Cannabis growing outdoors is fast; you need a large open area that gets plenty of light, a water source, a decent soil, and a way to cover the plants when the weather is terrible.
One of the essential things to note is that cannabis relies on the photoperiod, which implies that it transitions from the vegetative to the flowering stage as days tend to shorten and nights get longer. You want to time it correctly so that your plants can optimize their access to light during the summer before the fall sets in.
Rising and harvesting times here represent the time in the Northern Hemisphere.
Cannabis growers in Northern California have a long season on the West Coast of North America: they will abandon the plants early and harvest later in the season due to the relatively mild weather in the area.
Washington State, on the other side, would have a quicker timeline, because plants can’t be brought out much later in the season because there’s not enough sunshine yet. Harvest needs to be done early before the cold weather bears down on the buds and renders them damp and sticky.
Spring Equinox is a definite sign that it’s time to continue developing outside and continue germinating your seeds.
When the sun grows up on the horizon, so does the weed. Be sure that the plants are past the Summer Solstice.
The weather will continue to transform, and the sun will begin to fall into the clouds while the plants develop lush with warm, juicy buds. It may be enticing, wait before you start harvesting during the Fall Equinox.
All will be washed, dry, and healed long before the Winter Solstice. It’s a perfect time to make your cannabutter, topicals, or tinctures for all the ingredients of the crop. Kick your legs back, relax, hunker down for the night, it’s been a long rising season!
Notes on phases
I can’t emphasize enough that the time frames for this map are the time frames for the Northern Hemisphere. You’re going to need to change them depending on your particular location and local geography and environment.
Be sure to maintain an increasing log to monitor the development of your plants. Checking back on your observations will help you learn from your errors and improve the consistency and quantity of your buds.
Take detailed notes of when and how each move is made, as well as what the environment is like. Other observations can involve how much water you offer to plants, at what times, and how much nutrients you offer to them. Pictures can also give you a clearer understanding of how your plants appear along the way.
Identifying can strains you want to develop, where you want to purchase them, where you want to build on your farm, and your local environment and weather will take some time and effort. And after you order the seeds, it can take a couple of weeks for them to arrive. Be sure to do your homework early to get your mind going so that you don’t rush at the last minute to ruin the perfect opportunity to grow up.
It takes around 3-7 days for the seed to germinate. A lot of farmers would do so indoors because the seeds are fragile, and the weather and atmosphere inside are simpler to regulate. Yet if you stay in a colder environment, continue raising them out of seed by all means. You may also have a tiny greenhouse outside to keep it dry.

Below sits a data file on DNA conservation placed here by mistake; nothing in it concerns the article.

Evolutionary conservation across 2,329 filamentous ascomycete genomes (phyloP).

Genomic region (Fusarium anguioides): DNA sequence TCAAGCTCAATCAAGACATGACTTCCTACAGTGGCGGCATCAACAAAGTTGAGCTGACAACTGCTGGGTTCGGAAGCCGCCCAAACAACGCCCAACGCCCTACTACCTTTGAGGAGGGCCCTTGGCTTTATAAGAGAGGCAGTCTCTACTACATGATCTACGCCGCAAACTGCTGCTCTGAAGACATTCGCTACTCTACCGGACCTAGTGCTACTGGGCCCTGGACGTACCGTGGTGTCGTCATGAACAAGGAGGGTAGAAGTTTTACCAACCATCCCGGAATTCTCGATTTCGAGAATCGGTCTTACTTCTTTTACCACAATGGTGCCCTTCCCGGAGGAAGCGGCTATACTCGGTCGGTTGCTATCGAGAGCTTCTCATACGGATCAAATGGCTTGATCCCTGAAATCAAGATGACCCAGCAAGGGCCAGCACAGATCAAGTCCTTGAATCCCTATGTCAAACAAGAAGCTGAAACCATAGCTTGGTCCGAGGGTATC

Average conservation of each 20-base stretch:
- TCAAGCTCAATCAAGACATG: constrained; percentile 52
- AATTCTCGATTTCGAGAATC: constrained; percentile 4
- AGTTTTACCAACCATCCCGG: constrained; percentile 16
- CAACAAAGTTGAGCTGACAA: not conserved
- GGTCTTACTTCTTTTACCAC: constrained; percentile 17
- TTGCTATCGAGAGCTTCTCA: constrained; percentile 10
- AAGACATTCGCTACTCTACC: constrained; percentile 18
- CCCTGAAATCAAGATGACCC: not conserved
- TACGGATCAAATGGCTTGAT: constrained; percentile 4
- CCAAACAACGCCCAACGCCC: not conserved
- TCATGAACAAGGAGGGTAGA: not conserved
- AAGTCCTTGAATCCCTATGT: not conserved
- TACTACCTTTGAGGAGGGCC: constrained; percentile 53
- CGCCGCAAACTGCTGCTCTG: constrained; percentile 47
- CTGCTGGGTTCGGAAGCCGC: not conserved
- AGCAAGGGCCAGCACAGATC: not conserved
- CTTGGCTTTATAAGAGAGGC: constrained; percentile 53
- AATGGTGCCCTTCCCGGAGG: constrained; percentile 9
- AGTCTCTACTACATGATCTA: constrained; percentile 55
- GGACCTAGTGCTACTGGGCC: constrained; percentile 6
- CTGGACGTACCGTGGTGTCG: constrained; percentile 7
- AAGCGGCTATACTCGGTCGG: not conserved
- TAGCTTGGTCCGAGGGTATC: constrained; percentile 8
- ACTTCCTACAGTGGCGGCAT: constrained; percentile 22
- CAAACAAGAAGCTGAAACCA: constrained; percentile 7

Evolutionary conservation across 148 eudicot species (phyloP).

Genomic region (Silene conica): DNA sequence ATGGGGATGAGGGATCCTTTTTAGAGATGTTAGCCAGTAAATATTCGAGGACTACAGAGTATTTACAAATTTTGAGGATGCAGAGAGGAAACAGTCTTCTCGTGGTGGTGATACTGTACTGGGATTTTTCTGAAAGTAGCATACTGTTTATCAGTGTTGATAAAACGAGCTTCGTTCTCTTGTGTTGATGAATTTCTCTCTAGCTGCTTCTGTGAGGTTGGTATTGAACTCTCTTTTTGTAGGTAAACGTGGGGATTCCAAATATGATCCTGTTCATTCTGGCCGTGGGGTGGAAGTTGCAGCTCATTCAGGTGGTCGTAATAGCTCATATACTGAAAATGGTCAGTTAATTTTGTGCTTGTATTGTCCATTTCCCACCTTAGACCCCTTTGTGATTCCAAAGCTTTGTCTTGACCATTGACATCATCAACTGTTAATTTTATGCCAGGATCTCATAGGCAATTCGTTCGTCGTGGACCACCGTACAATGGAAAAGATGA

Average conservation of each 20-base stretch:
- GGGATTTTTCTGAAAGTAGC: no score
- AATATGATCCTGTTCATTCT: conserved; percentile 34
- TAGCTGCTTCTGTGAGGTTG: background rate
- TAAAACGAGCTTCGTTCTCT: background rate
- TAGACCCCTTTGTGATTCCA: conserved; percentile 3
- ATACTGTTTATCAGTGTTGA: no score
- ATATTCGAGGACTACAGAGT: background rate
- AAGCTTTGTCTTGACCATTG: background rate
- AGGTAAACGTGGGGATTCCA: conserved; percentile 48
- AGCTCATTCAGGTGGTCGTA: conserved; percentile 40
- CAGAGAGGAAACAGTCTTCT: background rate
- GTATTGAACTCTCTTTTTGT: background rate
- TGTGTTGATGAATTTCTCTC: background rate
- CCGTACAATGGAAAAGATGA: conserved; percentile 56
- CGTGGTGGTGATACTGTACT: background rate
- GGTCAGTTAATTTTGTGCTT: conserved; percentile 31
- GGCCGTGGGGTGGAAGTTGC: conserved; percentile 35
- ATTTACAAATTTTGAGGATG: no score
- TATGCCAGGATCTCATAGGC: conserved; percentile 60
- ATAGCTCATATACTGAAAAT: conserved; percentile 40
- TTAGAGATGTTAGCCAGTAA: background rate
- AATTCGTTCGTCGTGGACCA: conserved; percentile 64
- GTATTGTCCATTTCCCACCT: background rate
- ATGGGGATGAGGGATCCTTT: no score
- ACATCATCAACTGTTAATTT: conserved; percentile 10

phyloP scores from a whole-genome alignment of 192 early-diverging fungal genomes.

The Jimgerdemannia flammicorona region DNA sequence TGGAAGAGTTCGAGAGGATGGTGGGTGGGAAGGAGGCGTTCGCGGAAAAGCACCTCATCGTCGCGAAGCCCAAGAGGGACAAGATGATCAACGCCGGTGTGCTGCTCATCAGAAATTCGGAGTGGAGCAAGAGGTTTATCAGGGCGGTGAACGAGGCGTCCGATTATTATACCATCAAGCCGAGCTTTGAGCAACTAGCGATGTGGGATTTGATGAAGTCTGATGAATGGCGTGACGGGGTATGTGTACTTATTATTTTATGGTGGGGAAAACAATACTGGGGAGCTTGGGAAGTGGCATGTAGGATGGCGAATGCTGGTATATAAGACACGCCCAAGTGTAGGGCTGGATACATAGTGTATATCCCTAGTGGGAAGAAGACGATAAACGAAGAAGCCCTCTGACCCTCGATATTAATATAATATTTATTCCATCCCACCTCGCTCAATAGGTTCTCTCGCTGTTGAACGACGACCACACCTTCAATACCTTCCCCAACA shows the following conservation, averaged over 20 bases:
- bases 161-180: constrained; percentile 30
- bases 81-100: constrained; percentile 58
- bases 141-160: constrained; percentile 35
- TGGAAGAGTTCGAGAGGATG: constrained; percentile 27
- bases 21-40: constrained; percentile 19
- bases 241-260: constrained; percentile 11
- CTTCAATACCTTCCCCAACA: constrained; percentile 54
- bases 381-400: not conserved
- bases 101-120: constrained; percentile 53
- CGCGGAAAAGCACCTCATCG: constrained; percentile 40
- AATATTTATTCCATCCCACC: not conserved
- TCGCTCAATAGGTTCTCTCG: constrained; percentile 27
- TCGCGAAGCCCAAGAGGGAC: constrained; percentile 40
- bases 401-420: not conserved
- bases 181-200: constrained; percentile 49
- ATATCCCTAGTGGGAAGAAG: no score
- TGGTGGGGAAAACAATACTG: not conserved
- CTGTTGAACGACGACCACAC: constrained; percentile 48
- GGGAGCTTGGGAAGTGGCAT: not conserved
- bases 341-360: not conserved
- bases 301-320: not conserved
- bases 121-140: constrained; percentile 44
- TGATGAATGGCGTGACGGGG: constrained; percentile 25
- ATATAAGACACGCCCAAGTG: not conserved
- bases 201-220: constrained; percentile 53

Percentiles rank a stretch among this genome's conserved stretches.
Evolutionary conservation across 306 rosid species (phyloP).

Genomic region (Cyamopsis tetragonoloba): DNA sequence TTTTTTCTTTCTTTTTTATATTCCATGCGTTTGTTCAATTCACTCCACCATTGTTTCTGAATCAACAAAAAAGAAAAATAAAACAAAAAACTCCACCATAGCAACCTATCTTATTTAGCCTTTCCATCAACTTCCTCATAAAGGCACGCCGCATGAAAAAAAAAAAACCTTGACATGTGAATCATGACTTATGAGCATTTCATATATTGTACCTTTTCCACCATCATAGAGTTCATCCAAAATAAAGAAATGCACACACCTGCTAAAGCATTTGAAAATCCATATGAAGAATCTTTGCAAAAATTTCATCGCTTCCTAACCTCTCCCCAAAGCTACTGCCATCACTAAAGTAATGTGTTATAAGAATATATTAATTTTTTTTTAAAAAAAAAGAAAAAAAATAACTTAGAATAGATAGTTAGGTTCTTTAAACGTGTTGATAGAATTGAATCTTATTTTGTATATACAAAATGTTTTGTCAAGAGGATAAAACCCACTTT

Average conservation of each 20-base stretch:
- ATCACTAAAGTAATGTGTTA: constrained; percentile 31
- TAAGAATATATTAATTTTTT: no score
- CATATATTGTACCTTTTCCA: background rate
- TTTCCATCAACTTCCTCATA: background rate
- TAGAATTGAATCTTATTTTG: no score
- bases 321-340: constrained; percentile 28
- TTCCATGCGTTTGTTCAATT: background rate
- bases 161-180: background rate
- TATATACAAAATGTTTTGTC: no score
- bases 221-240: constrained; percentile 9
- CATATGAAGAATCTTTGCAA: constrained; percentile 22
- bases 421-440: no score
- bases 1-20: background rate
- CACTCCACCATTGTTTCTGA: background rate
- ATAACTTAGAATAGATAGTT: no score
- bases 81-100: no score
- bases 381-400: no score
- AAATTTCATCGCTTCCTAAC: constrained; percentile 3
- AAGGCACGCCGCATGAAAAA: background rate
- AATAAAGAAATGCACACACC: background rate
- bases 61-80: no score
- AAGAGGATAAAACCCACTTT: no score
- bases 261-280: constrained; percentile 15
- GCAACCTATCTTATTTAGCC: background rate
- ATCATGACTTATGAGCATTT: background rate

When you start developing your crops, it depends in part on how large you want your plants to be for harvesting. If you’re trying to get good yields, the faster your plants grow, the bigger they’re trying to be. But bear in mind that smaller plants are more sustainable and simpler to grow and prune.
Move outdoors/Put in the ground.
When you first germinate seeds and cultivate them indoors, now is the timeline for you to push your plants outside so they can get some good sunshine. You want them to reach at least 6 inches – 1 foot in height before you bring them outdoors, so they’re large and sturdy enough to withstand the heat.
Many old school gardeners are likely to advise you to wait until after Mother’s Day to move them outdoors, because typically speaking, you want them on the field by the Summer Solstice at the time.
Many growers top their plants a few times (two or three) during the season to promote outdoor growth and raise bushes. It’s a smart idea to assign them an initial top when the plant grows five or more nodes.
When your plants continue to blossom and grow buds — usually sometime in August — you want to avoid topping your plants.
Pruning and cleaning plants are performed as appropriate. You want to get rid of dead leaves, and lower branches that won’t get sun and the plant can use the energy to grow buds in healthy branches.
Growers will clean their plants from 1-4 times during the season, depending on how large the crop is and how much labour is required.
What type of strain you have, and what environment you reside in will decide when the strains should be processed. Indicas normally grow stouter so bushier, and there is more fear that their thick buds may become mouldy, and they are generally picked early in the season. Sativas usually are smaller and less massive, and they are typically picked later.
Growers in colder environments would need to finish their harvest soon, even as early as September, for fear of a wet, cold-weather environment and budding. Warmer habitats can be cultivated well in November.